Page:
Before you pitch it, picture this

Cal students sort waste

Cal students sorting through hundreds of pounds of University Hall’s waste

As recycling and composting become increasingly popular on campus and in the surrounding community, a dedicated group of Cal students has shown that they are willing to get their hands dirty for a good cause. On March 9, the students performed a waste audit of University Hall, carefully sorting through 375.5 lbs of the building’s trash as part of a feasibility study for a campus-wide composting program. They found that out of 179 lbs of waste placed in receptacles destined for landfills, 50 lbs could have been recycled and another 24 lbs was compostable, all of this with help from the best skip bin prices from Jim’s. The implications of their study are clear: our campus needs more clearly labeled and readily accessible options for pre-sorting our waste. We also need better education about how to sort our waste and about why composting is important.

When I first moved to Berkeley, my new landlord handed me a rental contract and a small green bucket for compostable kitchen waste and food scraps. he also mentioned my obligations as a part of his landlord insurance, He mentioned that insuring a property as a landlord required following lot of rules and adhering to them.I was impressed. I grew up in St. Louis, Missouri, where the city had collected yard waste separately since I was a child. At my tiny liberal arts college in Wisconsin, we had a successful student-led composting initiative that was started in the early 2000s. But here, in Berkeley, was the first time anyone had handed me a cute compost bucket. This city, I thought, is serious about its biodegradable waste stream.

Bin collection

Students collect bins in preparation for the University Hall waste audit.

Oddly, though, the UC Berkeley campus has lagged in efforts to embrace such a beneficial and important practice. In 2007, one of my engineering graduate student peers informed me that she thought that filling her green bucket was a waste of effort–“doesn’t it all just go in the landfill anyway?” Well, no, it doesn’t! I referred her to an episode of Dirty Jobs I had recently watched (“Garbage Skip Bins Perth Services”, premier June 27, 2006), in which host Mike Rowe works for a day in the San Francisco biodegradable waste-processing facilities. According to the show, the facilities produce enough methane from the fermentation of biodegradable waste (anaerobic bacterial digestion, as opposed to aerobic digestion that drives “composting”) to provide electricity for thousands of local residents per year.  In fact, nowadays methane fermentation tanks are becoming an increasingly common source of electricity generation for isolated rural communities throughout the world.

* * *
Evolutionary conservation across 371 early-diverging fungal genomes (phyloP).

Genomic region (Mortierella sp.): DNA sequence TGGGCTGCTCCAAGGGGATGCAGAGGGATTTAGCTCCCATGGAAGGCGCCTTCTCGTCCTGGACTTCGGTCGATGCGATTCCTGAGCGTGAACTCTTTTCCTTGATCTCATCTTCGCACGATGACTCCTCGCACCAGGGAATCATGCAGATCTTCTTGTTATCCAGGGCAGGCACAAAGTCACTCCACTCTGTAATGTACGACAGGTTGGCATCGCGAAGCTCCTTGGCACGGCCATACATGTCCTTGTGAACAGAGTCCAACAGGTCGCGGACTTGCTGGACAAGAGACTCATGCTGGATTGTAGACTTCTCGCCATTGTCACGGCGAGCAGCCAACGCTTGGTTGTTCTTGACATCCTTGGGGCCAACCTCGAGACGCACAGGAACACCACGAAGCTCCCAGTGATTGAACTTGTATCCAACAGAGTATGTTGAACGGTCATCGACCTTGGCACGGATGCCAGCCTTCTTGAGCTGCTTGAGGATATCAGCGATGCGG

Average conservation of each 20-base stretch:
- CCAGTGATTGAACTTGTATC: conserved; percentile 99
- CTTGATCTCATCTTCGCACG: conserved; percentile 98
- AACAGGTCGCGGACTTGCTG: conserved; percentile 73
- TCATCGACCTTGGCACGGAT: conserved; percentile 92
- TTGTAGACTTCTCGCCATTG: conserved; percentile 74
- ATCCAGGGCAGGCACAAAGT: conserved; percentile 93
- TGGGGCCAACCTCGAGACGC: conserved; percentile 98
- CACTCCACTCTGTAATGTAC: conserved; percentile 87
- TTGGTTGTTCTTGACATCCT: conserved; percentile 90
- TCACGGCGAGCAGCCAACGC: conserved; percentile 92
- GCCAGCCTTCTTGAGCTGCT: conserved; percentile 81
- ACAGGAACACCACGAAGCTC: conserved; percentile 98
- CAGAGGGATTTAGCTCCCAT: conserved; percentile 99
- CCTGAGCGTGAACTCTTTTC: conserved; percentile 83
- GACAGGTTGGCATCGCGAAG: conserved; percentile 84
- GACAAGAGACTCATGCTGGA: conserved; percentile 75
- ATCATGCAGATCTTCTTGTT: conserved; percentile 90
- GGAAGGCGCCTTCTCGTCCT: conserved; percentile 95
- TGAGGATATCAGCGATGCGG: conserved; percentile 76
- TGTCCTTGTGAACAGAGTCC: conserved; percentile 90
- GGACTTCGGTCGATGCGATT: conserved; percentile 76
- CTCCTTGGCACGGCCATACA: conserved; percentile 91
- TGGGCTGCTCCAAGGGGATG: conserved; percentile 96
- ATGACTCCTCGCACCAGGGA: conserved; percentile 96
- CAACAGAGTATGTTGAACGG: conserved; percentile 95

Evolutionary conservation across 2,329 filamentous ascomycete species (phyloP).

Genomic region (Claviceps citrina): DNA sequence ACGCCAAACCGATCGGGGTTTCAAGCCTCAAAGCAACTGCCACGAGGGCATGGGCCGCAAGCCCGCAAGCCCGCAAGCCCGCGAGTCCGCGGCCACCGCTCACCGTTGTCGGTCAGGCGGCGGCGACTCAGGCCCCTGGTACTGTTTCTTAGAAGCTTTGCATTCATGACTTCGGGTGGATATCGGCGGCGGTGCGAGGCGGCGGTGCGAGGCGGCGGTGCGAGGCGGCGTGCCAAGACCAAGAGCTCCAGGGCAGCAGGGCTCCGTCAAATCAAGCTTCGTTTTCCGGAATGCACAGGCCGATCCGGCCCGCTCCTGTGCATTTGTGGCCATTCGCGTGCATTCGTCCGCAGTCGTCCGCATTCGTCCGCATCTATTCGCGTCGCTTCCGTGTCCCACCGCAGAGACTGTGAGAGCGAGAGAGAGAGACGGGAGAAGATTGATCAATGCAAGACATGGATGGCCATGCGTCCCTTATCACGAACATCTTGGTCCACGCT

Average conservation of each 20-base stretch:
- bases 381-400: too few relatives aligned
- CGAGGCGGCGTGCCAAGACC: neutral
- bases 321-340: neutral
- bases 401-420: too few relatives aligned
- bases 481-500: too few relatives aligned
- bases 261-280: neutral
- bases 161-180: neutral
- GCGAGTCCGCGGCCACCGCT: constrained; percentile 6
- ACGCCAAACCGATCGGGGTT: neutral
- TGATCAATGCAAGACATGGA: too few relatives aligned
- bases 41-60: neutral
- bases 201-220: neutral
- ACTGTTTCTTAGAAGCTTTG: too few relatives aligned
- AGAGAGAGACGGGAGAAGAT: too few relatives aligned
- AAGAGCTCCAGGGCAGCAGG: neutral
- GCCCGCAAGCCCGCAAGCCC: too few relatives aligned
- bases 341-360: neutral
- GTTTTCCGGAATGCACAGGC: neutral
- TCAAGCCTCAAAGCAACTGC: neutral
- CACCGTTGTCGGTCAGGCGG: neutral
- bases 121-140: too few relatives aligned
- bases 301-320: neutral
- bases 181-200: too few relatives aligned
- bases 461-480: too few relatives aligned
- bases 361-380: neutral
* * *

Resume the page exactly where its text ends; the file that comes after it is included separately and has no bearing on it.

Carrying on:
The point is, that little green bucket is just the beginning of a lot of amazing things, including some awesome, cutting-edge science! Ohio State University has an entire research group entirely dedicated to compost science. University of Illinois has an entire website on composting for homeowners, including a page all about composting science. Closer to home, UC Davis has a major campus-wide compost effort underway, the Compost Project. The scientific literature is riddled with publications on methane fermentation of crop waste, as well as ethanol and biodiesel production.

Here at UC Berkeley, however, green bins are scarcely visible! Perhaps our reticence to embrace composting lies in our urbanite tradition, as opposed to the rural, agricultural legacy of other research institutions. Even so, compost and fermentation are sciences–very important ones that we at UC Berkeley should really be thinking a lot more about.

Here are some local facts that might pique your interest. In all of Alameda county, food scraps make up 35% of our waste stream. In Berkeley, the locally-owned Ecology Center composts these food scraps for landscaping and farming. Across the bay in San Francisco, over 300 tons of organic waste is processed per day in a similar manner. That’s a lot of alternative fertilizer!

Weighing Trash

Jason Trager, a graduate student in Mechanical Engineering, weighs waste on a bathroom scale

But all that compostable waste doesn’t do us any good if we can’t compost it, and until we have the right bins and services on campus, our waste will continue to go straight to the landfill. University Hall, which does not have compost bins, sent 24 lbs of compostable waste to the landfill on the day of the audit alone. The UC Berkeley campus consists of nearly 100 buildings, so our net misdirected compostable waste stream is estimated to be on the order of tons per day. At that rate, UC Berkeley’s misdirected compostable waste would fill all of Memorial Stadium in one year. Instead of being processed into compost for local farms or fermented for methane to power homes, this waste simply rots away, and it takes up a whole lot of space doing it.

So what should we do? What can we do?

For starters, keep an eye out for the new waste bins coming to campus this summer as part of a project led by the Graduate Assembly‘s Environmental Sustainability Committee. Be sure to use them! Or, consider lending your research abilities to making composting and fermentation processing of biodegradable waste even more sustainable. Because of it’s economic importance, a number companies right here in the Bay Area are hiring skilled scientists specifically to do research this field.

Let’s do this right, UC Berkeley. This year, let’s not fill a Memorial Stadium-sized plot of land with misdirected waste and compostable items.

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